University of Sydney Adam Smith at 300
From: Friday June 16, 2023, 6:00 pm
To: Friday June 16, 2023, 7:30 pm
About our speaker
Tony Aspromourgos is Emeritus Professor of Economics in the University of Sydney, having taught Economics at the University 1985–2021, and a Fellow of the Academy of the Social Sciences in Australia. He has published extensively in international economic journals including the Cambridge Journal of Economics, History of Political Economy, Journal of the History of Economic Thought and Review of Political Economy. Professor Aspromourgos is also the author of The Science of Wealth: Adam Smith and the Framing of Political Economy (Routledge, 2009) and ‘Invisible Hand’, The New Palgrave Dictionary of Economics (2020). He is a Member of the Editorial Boards of the European Journal of the History of Economic Thought and Journal of the History of Economic Thought.
Date: Friday 16 June 2023
Time: Adam Smith at 300 lecture 6.00pm - 7.30pm (drinks and canapes served from 5.00pm - 6.00pm in Social Sciences ground floor foyer)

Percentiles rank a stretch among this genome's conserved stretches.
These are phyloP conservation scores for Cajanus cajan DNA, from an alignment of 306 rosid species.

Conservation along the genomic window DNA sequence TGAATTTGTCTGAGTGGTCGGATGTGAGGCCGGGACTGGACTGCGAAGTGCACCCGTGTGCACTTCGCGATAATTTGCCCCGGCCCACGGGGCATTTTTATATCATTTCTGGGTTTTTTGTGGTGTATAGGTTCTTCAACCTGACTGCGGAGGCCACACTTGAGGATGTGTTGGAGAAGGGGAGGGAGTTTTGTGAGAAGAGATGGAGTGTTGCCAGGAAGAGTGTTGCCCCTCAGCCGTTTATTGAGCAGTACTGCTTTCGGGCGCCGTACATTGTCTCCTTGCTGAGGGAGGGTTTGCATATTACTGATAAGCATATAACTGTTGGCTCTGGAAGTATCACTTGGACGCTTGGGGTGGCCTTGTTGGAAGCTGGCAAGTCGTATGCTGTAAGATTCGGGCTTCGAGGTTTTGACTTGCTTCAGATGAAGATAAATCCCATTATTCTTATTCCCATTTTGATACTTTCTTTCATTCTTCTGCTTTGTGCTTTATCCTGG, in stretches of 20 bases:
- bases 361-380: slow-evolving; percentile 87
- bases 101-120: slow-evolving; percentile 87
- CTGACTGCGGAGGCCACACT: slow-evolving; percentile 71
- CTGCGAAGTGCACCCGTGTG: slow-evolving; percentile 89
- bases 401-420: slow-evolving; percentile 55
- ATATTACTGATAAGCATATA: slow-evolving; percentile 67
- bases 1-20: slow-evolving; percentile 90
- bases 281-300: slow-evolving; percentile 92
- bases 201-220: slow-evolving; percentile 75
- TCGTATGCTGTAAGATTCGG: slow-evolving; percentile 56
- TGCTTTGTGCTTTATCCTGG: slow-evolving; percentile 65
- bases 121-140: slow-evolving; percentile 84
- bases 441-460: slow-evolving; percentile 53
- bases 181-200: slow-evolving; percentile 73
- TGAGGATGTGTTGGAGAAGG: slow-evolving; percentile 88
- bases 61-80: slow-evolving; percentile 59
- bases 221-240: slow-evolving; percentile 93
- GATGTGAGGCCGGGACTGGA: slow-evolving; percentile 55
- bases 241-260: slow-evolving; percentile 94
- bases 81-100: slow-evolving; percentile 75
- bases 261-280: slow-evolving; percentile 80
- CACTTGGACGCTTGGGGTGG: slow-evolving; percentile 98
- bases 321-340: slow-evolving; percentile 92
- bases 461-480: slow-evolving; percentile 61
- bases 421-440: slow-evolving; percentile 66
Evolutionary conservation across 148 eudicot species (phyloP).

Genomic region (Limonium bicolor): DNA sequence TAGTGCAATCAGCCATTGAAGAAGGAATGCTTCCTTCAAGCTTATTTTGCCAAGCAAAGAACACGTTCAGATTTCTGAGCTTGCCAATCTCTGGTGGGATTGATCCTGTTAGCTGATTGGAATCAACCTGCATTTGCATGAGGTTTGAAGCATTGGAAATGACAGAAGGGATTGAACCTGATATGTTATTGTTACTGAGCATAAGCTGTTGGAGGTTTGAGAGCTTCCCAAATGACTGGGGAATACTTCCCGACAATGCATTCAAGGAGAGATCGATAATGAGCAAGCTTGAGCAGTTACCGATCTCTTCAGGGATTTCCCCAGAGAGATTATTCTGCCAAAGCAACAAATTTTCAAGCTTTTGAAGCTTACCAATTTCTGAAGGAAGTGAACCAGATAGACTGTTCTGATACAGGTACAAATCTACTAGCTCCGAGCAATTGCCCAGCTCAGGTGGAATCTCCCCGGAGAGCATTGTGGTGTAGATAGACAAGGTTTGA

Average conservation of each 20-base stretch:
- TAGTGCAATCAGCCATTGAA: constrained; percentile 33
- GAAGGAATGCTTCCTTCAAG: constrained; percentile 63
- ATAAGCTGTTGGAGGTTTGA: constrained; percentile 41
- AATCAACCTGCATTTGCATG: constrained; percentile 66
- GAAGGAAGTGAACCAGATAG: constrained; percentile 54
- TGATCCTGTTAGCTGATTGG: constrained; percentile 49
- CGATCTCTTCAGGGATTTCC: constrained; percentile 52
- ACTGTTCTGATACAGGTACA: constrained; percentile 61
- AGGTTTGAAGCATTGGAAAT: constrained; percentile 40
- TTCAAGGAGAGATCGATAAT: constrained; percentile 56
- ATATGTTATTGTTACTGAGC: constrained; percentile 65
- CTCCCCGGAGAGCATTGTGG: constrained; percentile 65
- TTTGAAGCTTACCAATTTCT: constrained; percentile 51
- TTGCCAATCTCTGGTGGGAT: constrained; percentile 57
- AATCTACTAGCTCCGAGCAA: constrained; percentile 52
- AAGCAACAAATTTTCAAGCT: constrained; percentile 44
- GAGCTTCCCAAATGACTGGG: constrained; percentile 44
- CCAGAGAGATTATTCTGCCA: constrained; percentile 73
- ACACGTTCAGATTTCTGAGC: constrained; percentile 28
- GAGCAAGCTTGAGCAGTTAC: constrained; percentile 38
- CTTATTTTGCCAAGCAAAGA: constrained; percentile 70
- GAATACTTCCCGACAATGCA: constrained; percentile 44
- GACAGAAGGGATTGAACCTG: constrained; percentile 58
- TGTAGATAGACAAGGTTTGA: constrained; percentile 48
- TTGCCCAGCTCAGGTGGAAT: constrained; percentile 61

Location: Social Sciences Lecture Theatre 200 (A02), Science Road, The University of Sydney, NSW, 2006.
This is a free event, however registration is essential. Please register by Monday 12 June 2023.
Who was Adam Smith?
Adam Smith (1723–1790), Scottish moral philosopher and political economist, is one of the great founding figures of the modern social sciences. Indeed, one of two principal reasons for celebrating the 300th anniversary of his birth is that he is commonly regarded as the seminal figure in the creation of one particular social science: economics – or political economy, as it was then called. Certainly, he was a pivotal figure in the formation of the discipline and decisive in raising it to a certain level of maturity. The second principal reason for marking this tercentenary is that Smith is also a key figure in the intellectual history of liberalism, with his Inquiry into the Nature and Causes of the Wealth of Nations (1776) in particular, a canonical work in the tradition of economic and political liberalism.
The intertwining of these two dimensions, social science and politics, can lead to distortions and parodies of the man and his thought, generated in the service of latter-day ideological purposes and conflicts. Against this, the aim of this event is to recover the genuine voice and thought of the historical Adam Smith.
Preliminary enquiries may be directed to Associate Professor Graham White firstname.lastname@example.org.
Social Sciences Lecture Theatre 200 (A02)
Science Road, The University of Sydney, Camperdown NSW 2006